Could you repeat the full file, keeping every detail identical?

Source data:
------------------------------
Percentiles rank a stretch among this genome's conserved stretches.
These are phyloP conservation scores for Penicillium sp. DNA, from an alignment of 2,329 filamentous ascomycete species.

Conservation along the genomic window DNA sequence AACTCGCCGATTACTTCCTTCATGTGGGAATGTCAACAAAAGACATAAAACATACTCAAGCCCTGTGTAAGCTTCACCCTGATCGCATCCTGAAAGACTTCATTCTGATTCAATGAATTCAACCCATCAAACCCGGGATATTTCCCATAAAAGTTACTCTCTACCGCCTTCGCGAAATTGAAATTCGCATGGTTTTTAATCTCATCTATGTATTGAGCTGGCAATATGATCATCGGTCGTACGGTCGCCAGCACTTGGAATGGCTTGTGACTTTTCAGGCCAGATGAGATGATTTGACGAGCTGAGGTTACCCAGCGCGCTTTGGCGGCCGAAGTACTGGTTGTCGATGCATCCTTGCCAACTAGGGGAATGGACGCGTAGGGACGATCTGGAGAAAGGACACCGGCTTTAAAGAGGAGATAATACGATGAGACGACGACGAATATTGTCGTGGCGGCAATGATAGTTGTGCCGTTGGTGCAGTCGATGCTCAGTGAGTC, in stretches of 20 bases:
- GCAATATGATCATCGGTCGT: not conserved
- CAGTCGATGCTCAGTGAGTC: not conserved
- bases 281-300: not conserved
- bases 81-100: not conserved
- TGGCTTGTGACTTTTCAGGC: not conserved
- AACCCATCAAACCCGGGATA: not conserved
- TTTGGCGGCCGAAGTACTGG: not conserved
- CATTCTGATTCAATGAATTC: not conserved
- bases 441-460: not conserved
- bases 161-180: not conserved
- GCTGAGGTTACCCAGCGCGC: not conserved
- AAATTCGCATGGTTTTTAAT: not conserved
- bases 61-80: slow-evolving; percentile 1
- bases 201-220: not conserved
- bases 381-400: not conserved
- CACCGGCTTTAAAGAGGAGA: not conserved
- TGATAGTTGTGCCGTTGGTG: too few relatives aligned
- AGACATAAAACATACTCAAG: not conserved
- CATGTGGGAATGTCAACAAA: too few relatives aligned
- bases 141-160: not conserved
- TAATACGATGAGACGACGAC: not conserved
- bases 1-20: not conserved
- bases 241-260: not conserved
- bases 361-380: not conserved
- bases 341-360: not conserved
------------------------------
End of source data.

Percentiles rank a stretch among this genome's conserved stretches.
These are phyloP conservation scores for Penicillium sp. DNA, from an alignment of 2,329 filamentous ascomycete species.

Conservation along the genomic window DNA sequence AACTCGCCGATTACTTCCTTCATGTGGGAATGTCAACAAAAGACATAAAACATACTCAAGCCCTGTGTAAGCTTCACCCTGATCGCATCCTGAAAGACTTCATTCTGATTCAATGAATTCAACCCATCAAACCCGGGATATTTCCCATAAAAGTTACTCTCTACCGCCTTCGCGAAATTGAAATTCGCATGGTTTTTAATCTCATCTATGTATTGAGCTGGCAATATGATCATCGGTCGTACGGTCGCCAGCACTTGGAATGGCTTGTGACTTTTCAGGCCAGATGAGATGATTTGACGAGCTGAGGTTACCCAGCGCGCTTTGGCGGCCGAAGTACTGGTTGTCGATGCATCCTTGCCAACTAGGGGAATGGACGCGTAGGGACGATCTGGAGAAAGGACACCGGCTTTAAAGAGGAGATAATACGATGAGACGACGACGAATATTGTCGTGGCGGCAATGATAGTTGTGCCGTTGGTGCAGTCGATGCTCAGTGAGTC, in stretches of 20 bases:
- GCAATATGATCATCGGTCGT: not conserved
- CAGTCGATGCTCAGTGAGTC: not conserved
- bases 281-300: not conserved
- bases 81-100: not conserved
- TGGCTTGTGACTTTTCAGGC: not conserved
- AACCCATCAAACCCGGGATA: not conserved
- TTTGGCGGCCGAAGTACTGG: not conserved
- CATTCTGATTCAATGAATTC: not conserved
- bases 441-460: not conserved
- bases 161-180: not conserved
- GCTGAGGTTACCCAGCGCGC: not conserved
- AAATTCGCATGGTTTTTAAT: not conserved
- bases 61-80: slow-evolving; percentile 1
- bases 201-220: not conserved
- bases 381-400: not conserved
- CACCGGCTTTAAAGAGGAGA: not conserved
- TGATAGTTGTGCCGTTGGTG: too few relatives aligned
- AGACATAAAACATACTCAAG: not conserved
- CATGTGGGAATGTCAACAAA: too few relatives aligned
- bases 141-160: not conserved
- TAATACGATGAGACGACGAC: not conserved
- bases 1-20: not conserved
- bases 241-260: not conserved
- bases 361-380: not conserved
- bases 341-360: not conserved